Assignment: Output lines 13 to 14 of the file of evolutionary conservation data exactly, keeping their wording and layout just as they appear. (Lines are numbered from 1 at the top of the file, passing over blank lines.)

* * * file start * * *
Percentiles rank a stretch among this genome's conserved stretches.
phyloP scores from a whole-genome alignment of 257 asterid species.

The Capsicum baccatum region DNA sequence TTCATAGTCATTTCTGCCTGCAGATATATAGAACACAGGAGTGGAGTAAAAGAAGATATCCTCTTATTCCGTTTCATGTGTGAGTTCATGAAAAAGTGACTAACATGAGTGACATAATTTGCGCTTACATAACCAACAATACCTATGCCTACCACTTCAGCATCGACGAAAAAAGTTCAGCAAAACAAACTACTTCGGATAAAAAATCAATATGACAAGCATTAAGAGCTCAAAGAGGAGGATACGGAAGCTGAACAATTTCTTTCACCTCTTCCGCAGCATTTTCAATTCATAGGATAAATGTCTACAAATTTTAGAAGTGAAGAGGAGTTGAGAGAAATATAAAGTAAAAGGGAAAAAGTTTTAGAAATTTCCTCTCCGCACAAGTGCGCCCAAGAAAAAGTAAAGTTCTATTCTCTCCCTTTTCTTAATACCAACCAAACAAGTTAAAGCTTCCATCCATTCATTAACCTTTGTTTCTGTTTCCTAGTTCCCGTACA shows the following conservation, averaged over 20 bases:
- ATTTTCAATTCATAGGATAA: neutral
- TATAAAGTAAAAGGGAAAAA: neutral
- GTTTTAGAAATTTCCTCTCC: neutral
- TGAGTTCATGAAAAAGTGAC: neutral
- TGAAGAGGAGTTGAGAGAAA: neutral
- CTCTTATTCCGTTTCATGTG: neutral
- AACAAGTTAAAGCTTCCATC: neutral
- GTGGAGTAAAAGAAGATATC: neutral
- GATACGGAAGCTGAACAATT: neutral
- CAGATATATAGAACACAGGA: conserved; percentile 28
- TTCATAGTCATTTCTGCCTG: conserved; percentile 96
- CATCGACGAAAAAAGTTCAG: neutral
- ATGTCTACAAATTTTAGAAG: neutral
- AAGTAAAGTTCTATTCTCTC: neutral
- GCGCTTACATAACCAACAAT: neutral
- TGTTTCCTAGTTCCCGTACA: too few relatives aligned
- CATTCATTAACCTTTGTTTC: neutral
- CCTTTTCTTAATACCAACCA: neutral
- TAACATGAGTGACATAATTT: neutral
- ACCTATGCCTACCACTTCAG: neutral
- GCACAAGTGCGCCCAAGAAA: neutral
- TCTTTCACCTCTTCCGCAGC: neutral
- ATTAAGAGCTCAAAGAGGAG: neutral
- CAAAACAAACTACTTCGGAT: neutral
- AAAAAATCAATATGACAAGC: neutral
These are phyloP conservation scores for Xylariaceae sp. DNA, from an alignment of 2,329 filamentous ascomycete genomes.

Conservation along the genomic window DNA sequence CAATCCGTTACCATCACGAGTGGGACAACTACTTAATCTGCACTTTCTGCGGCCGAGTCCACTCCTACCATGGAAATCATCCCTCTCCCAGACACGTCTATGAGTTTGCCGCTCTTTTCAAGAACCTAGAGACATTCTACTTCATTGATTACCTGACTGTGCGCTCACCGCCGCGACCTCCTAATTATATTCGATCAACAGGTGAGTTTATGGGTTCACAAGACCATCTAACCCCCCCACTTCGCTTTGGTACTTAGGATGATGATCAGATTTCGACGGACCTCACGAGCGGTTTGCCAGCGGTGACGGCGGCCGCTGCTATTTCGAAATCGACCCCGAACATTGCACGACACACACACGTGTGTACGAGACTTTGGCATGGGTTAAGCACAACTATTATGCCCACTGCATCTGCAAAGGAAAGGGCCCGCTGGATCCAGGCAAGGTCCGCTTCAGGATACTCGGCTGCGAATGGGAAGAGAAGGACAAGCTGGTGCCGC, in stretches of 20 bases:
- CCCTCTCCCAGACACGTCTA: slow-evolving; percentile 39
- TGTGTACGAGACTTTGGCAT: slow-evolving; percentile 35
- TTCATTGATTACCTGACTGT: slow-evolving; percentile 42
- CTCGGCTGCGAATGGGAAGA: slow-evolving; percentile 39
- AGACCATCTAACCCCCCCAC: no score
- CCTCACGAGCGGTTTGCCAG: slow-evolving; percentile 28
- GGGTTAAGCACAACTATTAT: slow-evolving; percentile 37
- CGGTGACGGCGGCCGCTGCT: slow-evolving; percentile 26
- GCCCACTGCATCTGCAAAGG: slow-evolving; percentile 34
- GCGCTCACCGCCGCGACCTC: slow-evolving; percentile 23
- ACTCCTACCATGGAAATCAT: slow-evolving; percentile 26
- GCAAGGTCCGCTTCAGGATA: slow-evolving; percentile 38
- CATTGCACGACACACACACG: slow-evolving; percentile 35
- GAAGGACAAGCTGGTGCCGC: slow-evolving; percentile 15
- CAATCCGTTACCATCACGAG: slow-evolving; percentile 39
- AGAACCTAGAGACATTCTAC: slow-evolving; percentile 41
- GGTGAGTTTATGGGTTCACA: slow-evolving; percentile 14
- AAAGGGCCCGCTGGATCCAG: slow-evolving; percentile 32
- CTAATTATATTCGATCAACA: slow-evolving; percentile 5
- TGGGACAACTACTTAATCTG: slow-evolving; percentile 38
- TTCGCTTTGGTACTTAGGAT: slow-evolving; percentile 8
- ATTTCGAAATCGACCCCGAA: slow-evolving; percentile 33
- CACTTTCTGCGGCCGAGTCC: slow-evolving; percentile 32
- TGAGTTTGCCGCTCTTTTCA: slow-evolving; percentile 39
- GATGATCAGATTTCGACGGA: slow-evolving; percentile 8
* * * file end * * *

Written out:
- CAGATATATAGAACACAGGA: conserved; percentile 28
- TTCATAGTCATTTCTGCCTG: conserved; percentile 96